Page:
Nobody can deny that Bob Dylan’s voice is iconic. Rolling Stone called him the seventh-best singer of all-time, despite the fact the legendary musician doesn't have what's considered a traditionally good voice.
So how did a folkie from Hibbing, Minnesota, with a voice like Shredded Wheat accomplish so much? Musicologist Steven Rings has been analyzing Dylan’s vocal practices for awhile now, and he hopes to shed more light on Dylan’s unique voice.
For Friday's “No Success Like Failure: On Bob Dylan’s Vocal Schemata” lecture at the University of Minnesota’s School of Music, Rings will discuss Dylan’s uses of vocal schemata and how his voice has changed through his career.
Rings says a schema, the singular form of schemata, is a scholarly term for a commonly used melodic idiom or riff — stock progressions like 12-bar blues, for example.
In his lecture, the University of Chicago professor talks about Dylan’s use of what he calls the "shout and fall" vocal schema, where one line of a phrase starts high on the scale, and quickly descends. Think Dylan’s voice in the chorus of no, no, no's in "It Ain’t Me Babe.”
Another of Dylan’s most often-used vocal schemata Rings calls the "chant-escape." “[It’s] where he has a chant but then breaks out at the end,” he says.
Plenty of Dylan’s signature vocal rhythms follow a standard pattern before breaking off at the end of a verse. Take one of his most famous songs, “Like a Rolling Stone,” wherein the first four lines of every verse follow the same beat before the fifth line dives off the sequence.
“All of these dense end rhymes, ‘time,’ ‘dime,’ ‘fine,’ ‘prime,’ are all on the same note. And then when he changes the vowel format, the pitch changes,” Rings said.
Rings compares these schemata to Dylan’s later-career style, examining how the singer’s ravaged voice affected his delivery and changed the schemata foundations in his live performances.
“What happens is, they become alarmingly unmoored from musical structure,” Rings says. “He uses [schemata] in this avant-garde, combinatorial way. He starts putting them together very often with little or no regard for the original melody of the song.”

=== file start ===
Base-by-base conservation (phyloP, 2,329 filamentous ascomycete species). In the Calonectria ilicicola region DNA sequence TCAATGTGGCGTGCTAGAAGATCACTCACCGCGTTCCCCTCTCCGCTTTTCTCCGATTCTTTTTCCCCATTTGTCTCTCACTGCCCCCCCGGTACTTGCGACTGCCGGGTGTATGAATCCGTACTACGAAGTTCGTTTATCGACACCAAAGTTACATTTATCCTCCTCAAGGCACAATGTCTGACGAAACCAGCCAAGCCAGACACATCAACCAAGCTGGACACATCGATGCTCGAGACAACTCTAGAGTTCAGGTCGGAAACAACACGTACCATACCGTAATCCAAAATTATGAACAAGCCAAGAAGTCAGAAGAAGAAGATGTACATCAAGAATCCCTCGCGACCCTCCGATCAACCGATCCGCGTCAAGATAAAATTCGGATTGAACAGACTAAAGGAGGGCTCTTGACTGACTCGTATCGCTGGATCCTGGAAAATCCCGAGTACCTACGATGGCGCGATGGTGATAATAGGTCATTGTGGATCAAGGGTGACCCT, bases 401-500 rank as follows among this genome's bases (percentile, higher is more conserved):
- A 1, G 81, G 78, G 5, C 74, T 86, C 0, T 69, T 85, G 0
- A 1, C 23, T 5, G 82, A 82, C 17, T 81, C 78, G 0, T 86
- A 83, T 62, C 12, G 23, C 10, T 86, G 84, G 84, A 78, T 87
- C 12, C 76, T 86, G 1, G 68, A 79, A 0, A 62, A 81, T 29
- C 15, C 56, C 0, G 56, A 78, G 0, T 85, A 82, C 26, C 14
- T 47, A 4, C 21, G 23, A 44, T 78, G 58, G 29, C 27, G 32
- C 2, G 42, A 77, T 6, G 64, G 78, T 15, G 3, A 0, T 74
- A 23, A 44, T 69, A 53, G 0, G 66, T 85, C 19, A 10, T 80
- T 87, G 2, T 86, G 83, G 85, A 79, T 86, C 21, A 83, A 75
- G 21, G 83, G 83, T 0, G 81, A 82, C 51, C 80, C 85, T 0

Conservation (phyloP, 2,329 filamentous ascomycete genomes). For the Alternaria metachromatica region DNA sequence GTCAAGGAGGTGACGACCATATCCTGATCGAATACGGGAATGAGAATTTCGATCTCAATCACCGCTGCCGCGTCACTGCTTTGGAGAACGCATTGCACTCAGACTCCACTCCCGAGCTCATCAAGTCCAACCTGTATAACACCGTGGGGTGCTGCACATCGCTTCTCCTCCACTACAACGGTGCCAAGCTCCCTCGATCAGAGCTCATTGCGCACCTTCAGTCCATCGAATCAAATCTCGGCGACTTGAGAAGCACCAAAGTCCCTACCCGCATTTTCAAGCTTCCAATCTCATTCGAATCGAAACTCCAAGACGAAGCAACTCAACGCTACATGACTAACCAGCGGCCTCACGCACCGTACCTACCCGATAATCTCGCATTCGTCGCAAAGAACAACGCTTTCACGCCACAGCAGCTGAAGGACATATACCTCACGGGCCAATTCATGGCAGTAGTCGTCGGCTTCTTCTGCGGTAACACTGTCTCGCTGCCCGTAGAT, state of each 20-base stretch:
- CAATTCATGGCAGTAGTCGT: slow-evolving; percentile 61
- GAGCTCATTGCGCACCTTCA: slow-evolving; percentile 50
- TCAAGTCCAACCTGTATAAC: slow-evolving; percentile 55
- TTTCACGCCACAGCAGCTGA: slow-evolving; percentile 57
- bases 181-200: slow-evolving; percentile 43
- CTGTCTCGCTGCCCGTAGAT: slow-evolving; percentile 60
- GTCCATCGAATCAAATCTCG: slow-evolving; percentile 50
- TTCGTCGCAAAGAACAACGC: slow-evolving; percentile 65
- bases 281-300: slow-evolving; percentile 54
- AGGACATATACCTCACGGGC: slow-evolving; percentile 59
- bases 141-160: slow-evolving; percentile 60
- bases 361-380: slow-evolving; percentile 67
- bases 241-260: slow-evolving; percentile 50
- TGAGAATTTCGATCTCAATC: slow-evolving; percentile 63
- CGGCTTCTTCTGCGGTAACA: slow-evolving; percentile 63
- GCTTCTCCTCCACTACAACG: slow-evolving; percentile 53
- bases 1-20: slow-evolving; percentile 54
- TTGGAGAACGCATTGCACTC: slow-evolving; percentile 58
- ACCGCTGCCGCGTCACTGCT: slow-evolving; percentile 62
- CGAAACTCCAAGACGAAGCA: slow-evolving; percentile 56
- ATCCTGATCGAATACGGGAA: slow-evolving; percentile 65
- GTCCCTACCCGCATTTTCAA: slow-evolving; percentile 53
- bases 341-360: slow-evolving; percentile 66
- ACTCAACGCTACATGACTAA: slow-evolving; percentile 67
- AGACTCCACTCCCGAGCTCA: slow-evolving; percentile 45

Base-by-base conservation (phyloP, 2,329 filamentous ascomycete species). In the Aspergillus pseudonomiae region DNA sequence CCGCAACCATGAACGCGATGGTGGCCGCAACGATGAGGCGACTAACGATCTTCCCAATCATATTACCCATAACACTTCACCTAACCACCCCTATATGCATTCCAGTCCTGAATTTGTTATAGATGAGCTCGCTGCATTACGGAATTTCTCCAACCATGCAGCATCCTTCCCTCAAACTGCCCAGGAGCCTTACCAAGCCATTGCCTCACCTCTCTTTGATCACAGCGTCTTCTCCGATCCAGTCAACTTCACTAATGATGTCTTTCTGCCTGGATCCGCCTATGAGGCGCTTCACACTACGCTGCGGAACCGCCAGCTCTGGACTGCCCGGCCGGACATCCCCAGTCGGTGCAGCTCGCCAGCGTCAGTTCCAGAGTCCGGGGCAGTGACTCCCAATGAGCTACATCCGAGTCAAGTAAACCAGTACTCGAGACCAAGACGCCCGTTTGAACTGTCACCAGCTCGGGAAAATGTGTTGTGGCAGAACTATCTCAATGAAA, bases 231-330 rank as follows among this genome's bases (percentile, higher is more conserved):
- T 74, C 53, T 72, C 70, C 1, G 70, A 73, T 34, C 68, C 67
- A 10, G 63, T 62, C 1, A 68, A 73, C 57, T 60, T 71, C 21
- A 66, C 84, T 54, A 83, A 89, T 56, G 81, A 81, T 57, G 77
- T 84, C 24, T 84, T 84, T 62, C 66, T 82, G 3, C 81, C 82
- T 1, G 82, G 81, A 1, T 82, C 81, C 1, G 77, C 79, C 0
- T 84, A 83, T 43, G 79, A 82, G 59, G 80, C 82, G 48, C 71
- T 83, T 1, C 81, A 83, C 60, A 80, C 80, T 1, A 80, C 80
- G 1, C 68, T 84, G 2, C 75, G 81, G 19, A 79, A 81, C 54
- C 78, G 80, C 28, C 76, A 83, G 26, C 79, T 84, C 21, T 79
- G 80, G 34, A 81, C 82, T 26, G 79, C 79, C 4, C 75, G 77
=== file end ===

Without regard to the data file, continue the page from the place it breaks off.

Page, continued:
That might explain why many fans feel let down by 21st century Dylan shows.
Rings also talks about a live style Dylan fans dubbed "up-singing," where the gravel-voiced songwriter starts low in his register then finishes each line an octave higher — like in this 2002 performance of “All Along the Watchtower” in Brighton, England. (Listen closely to how Dylan’s voice jumps an octave when he sings “said the joker to the thief”).
“When it comes to bringing to life lines of these songs that he’s sung thousands of times, he has to become improvisatory, and I think what he’s doing is searching with his voice to find which of these vocal shapes he can land on and make something happen,” Rings says. “Very often, it fails; it’s a misfire. But there’s also something about it that’s continually experimental.”
It’s a complicated ethnomusicology analysis of the man whose voice is always changin’, and you can see it for free in Ferguson Hall on West Bank.
No Success Like Failure: On Bob Dylan’s Vocal Schemata
With: Steven Rings, University of Chicago associate professor of music
When: 4 p.m. Fri., Jan. 29
Where: Ferguson Hall, Room 280, 2106 S. 4th St., Minneapolis
Tickets: Free; more info here.